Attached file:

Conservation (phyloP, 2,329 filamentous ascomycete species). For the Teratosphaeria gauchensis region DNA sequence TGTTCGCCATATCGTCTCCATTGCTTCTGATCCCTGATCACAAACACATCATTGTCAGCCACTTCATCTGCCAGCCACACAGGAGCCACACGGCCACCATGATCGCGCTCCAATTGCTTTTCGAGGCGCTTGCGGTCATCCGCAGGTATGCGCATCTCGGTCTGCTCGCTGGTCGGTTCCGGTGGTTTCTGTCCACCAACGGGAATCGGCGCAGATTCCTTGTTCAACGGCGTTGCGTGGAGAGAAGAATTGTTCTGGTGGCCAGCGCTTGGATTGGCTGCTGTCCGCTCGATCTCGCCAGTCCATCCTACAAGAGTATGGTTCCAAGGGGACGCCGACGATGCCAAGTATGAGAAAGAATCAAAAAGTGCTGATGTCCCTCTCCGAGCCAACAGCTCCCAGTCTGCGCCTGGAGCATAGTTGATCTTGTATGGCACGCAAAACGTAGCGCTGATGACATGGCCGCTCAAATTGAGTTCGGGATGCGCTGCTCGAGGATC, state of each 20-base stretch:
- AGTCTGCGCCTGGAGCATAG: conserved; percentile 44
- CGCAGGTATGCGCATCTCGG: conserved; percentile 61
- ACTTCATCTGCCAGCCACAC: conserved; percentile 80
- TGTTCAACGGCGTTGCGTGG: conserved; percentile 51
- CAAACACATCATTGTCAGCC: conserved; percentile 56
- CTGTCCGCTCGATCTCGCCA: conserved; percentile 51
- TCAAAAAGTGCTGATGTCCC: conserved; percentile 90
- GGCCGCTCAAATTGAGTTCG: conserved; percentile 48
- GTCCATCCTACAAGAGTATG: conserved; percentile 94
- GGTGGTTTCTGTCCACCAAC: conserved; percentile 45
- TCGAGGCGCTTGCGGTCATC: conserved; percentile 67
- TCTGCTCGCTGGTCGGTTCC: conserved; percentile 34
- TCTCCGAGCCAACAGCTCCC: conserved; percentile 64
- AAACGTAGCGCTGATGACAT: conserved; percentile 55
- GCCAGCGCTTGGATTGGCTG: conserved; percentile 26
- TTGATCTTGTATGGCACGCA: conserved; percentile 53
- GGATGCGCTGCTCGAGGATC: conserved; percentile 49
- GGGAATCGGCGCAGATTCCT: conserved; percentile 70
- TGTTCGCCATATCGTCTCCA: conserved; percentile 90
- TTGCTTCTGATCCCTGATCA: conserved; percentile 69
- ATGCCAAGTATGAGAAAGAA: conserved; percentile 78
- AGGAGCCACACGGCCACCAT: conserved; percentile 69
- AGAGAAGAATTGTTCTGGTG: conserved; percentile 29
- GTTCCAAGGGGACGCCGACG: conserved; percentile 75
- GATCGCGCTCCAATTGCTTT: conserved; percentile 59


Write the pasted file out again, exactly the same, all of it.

Conservation (phyloP, 2,329 filamentous ascomycete species). For the Teratosphaeria gauchensis region DNA sequence TGTTCGCCATATCGTCTCCATTGCTTCTGATCCCTGATCACAAACACATCATTGTCAGCCACTTCATCTGCCAGCCACACAGGAGCCACACGGCCACCATGATCGCGCTCCAATTGCTTTTCGAGGCGCTTGCGGTCATCCGCAGGTATGCGCATCTCGGTCTGCTCGCTGGTCGGTTCCGGTGGTTTCTGTCCACCAACGGGAATCGGCGCAGATTCCTTGTTCAACGGCGTTGCGTGGAGAGAAGAATTGTTCTGGTGGCCAGCGCTTGGATTGGCTGCTGTCCGCTCGATCTCGCCAGTCCATCCTACAAGAGTATGGTTCCAAGGGGACGCCGACGATGCCAAGTATGAGAAAGAATCAAAAAGTGCTGATGTCCCTCTCCGAGCCAACAGCTCCCAGTCTGCGCCTGGAGCATAGTTGATCTTGTATGGCACGCAAAACGTAGCGCTGATGACATGGCCGCTCAAATTGAGTTCGGGATGCGCTGCTCGAGGATC, state of each 20-base stretch:
- AGTCTGCGCCTGGAGCATAG: conserved; percentile 44
- CGCAGGTATGCGCATCTCGG: conserved; percentile 61
- ACTTCATCTGCCAGCCACAC: conserved; percentile 80
- TGTTCAACGGCGTTGCGTGG: conserved; percentile 51
- CAAACACATCATTGTCAGCC: conserved; percentile 56
- CTGTCCGCTCGATCTCGCCA: conserved; percentile 51
- TCAAAAAGTGCTGATGTCCC: conserved; percentile 90
- GGCCGCTCAAATTGAGTTCG: conserved; percentile 48
- GTCCATCCTACAAGAGTATG: conserved; percentile 94
- GGTGGTTTCTGTCCACCAAC: conserved; percentile 45
- TCGAGGCGCTTGCGGTCATC: conserved; percentile 67
- TCTGCTCGCTGGTCGGTTCC: conserved; percentile 34
- TCTCCGAGCCAACAGCTCCC: conserved; percentile 64
- AAACGTAGCGCTGATGACAT: conserved; percentile 55
- GCCAGCGCTTGGATTGGCTG: conserved; percentile 26
- TTGATCTTGTATGGCACGCA: conserved; percentile 53
- GGATGCGCTGCTCGAGGATC: conserved; percentile 49
- GGGAATCGGCGCAGATTCCT: conserved; percentile 70
- TGTTCGCCATATCGTCTCCA: conserved; percentile 90
- TTGCTTCTGATCCCTGATCA: conserved; percentile 69
- ATGCCAAGTATGAGAAAGAA: conserved; percentile 78
- AGGAGCCACACGGCCACCAT: conserved; percentile 69
- AGAGAAGAATTGTTCTGGTG: conserved; percentile 29
- GTTCCAAGGGGACGCCGACG: conserved; percentile 75
- GATCGCGCTCCAATTGCTTT: conserved; percentile 59